With every fresh controversy about the charity sector, commentators revisit some of the myths about it that have done so much to depress public confidence and trust. These myths deserve to be examined if the baby is not to be thrown out with the bath water.
So what are the myths, and why is it important to interrogate them?
One popular myth is that charities soak up unreasonable levels of public funding in administrative overheads, at the expense of the beneficiaries they have set out to serve.
Accountability needs to go hand in hand with transparency, and in this digital age we can surely do something to improve on the Byzantine arrangements for reporting that plague this sector
Actually, many charities would contend that their biggest avoidable expense is the cost of doing business with the State. Most of the larger charities are required to make at three or four sets of mandatory regulatory disclosures every year, and that’s before counting the administrative overheads associated with being accountable for funding to up to half a dozen government departments and agencies – most of whom want the same information with minor variations.
Accountability needs to go hand in hand with transparency, and in this digital age we can surely do something to improve on the Byzantine arrangements for reporting that plague this sector.
Another persistent myth is that nonprofits – including charities – spend too much on themselves, in the form of inflated salaries.
This just isn’t true.
Company records from 2015 make it clear for the first time that only 1.2 per cent of people working for nonprofits are paid more than €70,000, compared with 12.8 per cent of the workforce at large. And more than half of the higher-paid nonprofit workers are employed by quasi-public bodies, where their salaries are pegged to public-sector grades. When those public-servant equivalents are discounted, fewer than 700 people working in nonprofit companies are reported as falling into the higher-paid category – a tiny fraction of the 83,300 people working in the independent nonprofit sector.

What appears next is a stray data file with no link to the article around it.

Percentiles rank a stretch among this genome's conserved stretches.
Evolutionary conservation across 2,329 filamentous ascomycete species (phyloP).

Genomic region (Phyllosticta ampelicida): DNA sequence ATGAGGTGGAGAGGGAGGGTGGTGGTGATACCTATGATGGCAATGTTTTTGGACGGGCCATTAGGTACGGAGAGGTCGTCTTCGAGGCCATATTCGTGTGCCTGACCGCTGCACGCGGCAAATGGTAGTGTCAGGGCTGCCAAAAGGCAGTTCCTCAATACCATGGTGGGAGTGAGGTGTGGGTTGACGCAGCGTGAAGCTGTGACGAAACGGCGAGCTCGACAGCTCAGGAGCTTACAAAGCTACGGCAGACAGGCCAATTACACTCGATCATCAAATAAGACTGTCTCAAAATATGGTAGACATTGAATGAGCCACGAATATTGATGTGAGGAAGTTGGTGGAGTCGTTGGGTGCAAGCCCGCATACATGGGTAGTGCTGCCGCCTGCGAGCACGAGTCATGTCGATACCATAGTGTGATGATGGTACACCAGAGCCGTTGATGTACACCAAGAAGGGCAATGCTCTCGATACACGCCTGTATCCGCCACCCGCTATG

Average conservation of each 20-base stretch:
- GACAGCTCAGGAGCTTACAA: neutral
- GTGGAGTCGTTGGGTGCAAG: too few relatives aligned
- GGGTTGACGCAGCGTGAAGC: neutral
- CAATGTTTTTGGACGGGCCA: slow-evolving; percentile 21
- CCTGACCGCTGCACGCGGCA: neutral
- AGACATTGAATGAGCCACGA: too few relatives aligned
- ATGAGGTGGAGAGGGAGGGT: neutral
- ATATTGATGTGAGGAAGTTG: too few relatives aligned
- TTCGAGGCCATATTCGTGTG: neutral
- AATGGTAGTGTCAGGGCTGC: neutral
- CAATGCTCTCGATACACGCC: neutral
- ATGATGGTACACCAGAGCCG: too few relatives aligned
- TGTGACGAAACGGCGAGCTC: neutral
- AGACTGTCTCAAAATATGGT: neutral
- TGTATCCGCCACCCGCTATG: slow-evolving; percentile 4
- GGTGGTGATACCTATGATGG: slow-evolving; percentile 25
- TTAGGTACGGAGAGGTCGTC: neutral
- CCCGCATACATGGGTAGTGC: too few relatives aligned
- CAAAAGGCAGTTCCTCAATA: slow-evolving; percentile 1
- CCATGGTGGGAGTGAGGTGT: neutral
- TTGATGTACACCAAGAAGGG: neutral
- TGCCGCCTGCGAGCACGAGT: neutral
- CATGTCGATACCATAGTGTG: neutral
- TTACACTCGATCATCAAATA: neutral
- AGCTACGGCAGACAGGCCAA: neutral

This means that unless you’re a public-servant equivalent your prospects of earning more than €70,000 are a fraction – maybe a 25th – of those enjoyed by people working in other sectors. Or your childrens’ prospects, if they’re considering a career in the sector.
The question of whether higher-paid people working in those voluntary hospitals, social-care providers, higher-education providers and other quasi-public bodies should be paid the same as their peers in the public sector for doing the same work is surely not in dispute. The question of whether charities should be acting as agents of the State to deliver public services is a separate one, and the two should not be confused.
Which brings me to the most popular myth of all, the idea that “we have too many charities”.
Too many for what? Are we talking about duplication of services and the possibility of inefficiency and waste? Or are we talking about charities that provide services we think we should be sourcing otherwise? From the State? From the private sector? The public is now energised around these questions, thanks to the latest controversy to wash across our screens.
Individual charities themselves need to reflect on the quality of their public disclosures about their work and its impacts
In case anyone thinks there is a simple answer to these questions, there surely isn’t. If nonprofits – including faith-based organisations – are embedded in all kinds of ways in all parts of Irish civil society, it’s because this is the way we have organised things up to now.
There is evidence of momentum for change. The Charities Regulator is systematically promoting compliance with the Charities Act and pursuing breaches. Sector leaders and philanthropists have been promoting the adoption of performance codes and standards.
Individual charities themselves need to reflect on the quality of their public disclosures about their work and its impacts: it’s hard to see how you can expect people to trust you more when you tell them less, as 23 per cent of charities chose to do last year, in the form of abridged financial statements.
And there's a role for the public. It's not surprising that assumptions and half-truths have taken hold when it has been so hard to come by reliable information, and when the scale and diversity of the sector itself, and its multiple stakeholding relationships, have been so hard to grasp. Let's hope that minds are open to fresh intelligence, and to paraphrase John Maynard Keynes, when the facts change, we alter our conclusions.
Patricia Quinn is managing director of Benefacts, which republishes regulatory data from many sources for the public good